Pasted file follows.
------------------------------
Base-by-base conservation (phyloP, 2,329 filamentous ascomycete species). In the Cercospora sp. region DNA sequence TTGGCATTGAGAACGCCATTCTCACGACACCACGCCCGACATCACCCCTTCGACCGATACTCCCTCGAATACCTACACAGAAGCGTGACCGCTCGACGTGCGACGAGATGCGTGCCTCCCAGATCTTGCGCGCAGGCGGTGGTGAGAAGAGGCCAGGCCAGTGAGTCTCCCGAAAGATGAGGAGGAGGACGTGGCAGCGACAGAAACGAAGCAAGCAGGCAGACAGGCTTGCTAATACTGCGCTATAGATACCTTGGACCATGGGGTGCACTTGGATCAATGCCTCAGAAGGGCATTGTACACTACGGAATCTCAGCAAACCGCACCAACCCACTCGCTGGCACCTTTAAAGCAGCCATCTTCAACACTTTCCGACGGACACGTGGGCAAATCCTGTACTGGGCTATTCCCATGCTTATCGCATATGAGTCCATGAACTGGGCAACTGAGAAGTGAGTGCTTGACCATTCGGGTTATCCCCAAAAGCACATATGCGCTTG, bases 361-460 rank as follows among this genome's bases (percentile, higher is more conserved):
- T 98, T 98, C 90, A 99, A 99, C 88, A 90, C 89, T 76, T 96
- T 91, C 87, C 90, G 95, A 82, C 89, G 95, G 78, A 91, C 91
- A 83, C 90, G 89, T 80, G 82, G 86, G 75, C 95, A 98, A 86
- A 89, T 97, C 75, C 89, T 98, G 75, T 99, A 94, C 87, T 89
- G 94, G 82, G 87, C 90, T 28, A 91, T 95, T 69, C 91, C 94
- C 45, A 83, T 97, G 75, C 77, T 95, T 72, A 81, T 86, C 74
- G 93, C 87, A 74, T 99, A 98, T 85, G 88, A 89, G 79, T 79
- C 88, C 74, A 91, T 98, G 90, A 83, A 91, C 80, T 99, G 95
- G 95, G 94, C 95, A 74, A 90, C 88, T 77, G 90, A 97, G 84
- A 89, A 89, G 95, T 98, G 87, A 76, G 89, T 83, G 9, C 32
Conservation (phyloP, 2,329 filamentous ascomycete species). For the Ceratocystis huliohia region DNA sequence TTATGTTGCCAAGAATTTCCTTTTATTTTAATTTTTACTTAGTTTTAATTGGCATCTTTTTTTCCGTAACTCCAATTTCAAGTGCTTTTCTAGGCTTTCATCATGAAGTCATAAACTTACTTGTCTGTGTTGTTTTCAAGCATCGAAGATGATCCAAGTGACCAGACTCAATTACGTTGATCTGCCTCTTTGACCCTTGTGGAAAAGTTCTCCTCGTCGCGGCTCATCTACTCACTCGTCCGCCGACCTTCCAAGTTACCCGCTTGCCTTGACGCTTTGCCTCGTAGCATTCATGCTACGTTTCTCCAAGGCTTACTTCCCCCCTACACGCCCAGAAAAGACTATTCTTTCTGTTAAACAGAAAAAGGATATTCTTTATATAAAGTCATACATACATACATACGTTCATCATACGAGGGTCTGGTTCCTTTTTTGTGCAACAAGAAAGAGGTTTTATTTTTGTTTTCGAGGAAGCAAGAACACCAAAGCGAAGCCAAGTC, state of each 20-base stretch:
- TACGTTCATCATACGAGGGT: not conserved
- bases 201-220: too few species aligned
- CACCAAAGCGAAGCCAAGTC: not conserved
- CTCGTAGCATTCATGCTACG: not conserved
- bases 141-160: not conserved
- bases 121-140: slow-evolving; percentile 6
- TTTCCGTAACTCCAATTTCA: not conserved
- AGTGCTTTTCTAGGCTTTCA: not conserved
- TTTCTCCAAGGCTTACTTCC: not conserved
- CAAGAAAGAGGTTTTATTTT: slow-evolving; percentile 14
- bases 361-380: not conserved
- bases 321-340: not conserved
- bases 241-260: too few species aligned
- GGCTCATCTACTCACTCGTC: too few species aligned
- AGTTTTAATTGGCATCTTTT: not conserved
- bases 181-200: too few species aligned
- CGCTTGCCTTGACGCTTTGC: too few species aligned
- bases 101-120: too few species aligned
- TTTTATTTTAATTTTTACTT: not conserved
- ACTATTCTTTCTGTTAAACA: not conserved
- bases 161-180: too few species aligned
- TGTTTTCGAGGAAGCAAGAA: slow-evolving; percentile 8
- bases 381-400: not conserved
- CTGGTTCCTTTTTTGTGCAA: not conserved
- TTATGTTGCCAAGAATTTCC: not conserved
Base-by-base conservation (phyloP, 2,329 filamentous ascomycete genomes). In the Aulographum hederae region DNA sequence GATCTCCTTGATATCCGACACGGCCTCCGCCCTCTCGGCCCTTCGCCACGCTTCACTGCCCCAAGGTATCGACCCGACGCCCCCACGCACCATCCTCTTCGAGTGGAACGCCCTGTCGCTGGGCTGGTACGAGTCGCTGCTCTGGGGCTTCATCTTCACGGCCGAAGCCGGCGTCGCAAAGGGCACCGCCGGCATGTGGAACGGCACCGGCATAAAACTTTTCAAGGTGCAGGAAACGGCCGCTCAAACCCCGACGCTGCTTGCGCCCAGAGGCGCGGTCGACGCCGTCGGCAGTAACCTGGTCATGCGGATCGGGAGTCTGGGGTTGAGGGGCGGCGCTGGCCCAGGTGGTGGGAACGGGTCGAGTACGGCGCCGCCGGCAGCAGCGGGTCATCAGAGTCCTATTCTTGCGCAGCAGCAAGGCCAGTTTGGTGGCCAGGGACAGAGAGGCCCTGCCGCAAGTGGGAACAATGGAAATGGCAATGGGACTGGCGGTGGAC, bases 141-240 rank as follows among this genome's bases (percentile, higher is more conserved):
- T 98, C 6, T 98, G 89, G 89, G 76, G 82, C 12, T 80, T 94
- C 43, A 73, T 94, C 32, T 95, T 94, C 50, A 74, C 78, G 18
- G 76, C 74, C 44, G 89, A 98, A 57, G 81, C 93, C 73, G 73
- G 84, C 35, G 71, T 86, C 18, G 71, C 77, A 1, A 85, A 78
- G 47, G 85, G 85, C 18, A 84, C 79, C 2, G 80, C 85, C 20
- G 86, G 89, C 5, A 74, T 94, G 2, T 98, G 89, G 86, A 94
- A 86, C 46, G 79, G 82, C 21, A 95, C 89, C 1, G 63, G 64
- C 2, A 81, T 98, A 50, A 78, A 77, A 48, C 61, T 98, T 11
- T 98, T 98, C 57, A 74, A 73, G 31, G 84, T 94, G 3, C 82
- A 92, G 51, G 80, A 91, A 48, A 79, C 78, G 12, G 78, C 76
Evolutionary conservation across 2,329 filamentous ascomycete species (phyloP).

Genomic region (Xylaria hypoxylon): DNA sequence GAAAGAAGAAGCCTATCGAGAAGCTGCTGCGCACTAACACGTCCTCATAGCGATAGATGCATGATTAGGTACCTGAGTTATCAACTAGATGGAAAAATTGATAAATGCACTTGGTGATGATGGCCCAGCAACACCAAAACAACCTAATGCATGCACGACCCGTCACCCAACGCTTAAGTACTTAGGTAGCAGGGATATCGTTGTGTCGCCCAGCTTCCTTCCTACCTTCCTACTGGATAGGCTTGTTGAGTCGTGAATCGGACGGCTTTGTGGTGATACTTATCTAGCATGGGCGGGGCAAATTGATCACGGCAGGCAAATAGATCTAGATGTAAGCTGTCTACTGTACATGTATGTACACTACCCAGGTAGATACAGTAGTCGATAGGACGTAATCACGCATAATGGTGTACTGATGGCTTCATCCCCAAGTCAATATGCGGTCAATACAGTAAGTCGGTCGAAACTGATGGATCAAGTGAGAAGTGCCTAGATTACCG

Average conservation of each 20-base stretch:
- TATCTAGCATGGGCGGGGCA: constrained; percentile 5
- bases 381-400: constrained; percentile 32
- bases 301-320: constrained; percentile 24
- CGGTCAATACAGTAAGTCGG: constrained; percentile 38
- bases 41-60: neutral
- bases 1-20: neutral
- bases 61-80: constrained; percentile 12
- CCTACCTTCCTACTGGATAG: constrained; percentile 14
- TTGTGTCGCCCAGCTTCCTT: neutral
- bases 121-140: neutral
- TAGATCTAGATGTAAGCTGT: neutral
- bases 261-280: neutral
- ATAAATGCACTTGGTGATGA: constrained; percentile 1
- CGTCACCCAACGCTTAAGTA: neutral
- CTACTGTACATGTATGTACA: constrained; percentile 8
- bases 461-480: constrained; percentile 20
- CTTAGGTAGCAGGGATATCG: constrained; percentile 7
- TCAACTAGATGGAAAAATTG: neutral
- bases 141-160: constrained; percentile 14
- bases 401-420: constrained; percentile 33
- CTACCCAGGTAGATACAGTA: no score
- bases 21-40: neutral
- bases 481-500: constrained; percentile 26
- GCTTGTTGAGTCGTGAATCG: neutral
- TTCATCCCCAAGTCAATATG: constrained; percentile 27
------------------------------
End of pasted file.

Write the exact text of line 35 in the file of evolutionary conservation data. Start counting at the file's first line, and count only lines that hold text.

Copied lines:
- bases 381-400: not conserved